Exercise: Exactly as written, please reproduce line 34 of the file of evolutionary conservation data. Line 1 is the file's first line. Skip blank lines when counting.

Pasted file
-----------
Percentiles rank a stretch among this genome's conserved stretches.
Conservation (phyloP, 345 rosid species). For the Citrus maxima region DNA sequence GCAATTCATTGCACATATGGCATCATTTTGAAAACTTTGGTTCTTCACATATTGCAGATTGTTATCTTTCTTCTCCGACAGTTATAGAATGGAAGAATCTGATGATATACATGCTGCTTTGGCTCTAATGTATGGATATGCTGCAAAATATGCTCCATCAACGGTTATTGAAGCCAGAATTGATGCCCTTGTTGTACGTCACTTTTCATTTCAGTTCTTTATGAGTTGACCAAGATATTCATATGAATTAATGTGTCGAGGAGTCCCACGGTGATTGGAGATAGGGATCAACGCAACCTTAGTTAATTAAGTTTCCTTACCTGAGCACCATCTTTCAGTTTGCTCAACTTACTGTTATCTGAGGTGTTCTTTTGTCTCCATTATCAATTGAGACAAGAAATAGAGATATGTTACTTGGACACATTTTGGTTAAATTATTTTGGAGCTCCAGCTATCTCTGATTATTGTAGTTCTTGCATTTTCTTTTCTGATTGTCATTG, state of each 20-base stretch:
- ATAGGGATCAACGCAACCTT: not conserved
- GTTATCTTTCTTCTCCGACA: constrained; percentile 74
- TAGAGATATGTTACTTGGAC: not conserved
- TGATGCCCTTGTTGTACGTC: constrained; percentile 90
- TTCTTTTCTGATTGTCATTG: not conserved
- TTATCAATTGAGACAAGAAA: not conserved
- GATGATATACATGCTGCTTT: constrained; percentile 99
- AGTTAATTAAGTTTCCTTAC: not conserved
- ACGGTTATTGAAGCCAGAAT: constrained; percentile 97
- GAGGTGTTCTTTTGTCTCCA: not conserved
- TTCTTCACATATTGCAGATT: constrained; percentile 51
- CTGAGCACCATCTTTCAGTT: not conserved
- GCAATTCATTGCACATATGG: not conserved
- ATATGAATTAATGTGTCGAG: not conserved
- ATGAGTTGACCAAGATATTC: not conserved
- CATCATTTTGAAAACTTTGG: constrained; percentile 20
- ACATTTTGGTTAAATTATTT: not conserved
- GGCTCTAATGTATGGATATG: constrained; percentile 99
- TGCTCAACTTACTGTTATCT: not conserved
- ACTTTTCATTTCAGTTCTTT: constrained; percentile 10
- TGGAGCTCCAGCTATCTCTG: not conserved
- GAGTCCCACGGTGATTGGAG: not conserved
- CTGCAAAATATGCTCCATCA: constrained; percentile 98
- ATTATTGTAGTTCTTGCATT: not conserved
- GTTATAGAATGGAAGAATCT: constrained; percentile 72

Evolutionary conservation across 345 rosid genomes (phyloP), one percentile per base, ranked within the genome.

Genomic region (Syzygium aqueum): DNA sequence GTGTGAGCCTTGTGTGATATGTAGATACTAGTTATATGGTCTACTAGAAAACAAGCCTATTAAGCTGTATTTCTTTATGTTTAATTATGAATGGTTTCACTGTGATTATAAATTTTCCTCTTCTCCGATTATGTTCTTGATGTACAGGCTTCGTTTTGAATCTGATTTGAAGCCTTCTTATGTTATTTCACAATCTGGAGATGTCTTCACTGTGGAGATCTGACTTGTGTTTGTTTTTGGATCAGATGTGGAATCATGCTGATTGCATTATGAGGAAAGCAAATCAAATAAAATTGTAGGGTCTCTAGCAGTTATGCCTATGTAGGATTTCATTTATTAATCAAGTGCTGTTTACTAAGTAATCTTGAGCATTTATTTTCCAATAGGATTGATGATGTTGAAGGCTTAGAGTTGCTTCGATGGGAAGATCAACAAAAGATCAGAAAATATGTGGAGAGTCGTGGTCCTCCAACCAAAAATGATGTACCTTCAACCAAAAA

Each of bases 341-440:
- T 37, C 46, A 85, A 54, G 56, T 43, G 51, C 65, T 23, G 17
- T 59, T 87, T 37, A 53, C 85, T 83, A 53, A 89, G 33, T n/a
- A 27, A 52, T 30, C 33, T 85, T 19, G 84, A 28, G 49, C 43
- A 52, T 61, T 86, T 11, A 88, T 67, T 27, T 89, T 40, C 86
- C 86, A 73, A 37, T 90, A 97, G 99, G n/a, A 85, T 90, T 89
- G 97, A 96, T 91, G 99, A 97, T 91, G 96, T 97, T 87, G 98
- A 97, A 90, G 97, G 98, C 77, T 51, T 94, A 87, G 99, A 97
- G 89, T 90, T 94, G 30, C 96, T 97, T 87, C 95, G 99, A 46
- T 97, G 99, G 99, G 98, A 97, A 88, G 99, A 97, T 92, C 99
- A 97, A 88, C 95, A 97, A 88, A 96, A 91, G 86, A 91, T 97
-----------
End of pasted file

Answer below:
- A 52, T 61, T 86, T 11, A 88, T 67, T 27, T 89, T 40, C 86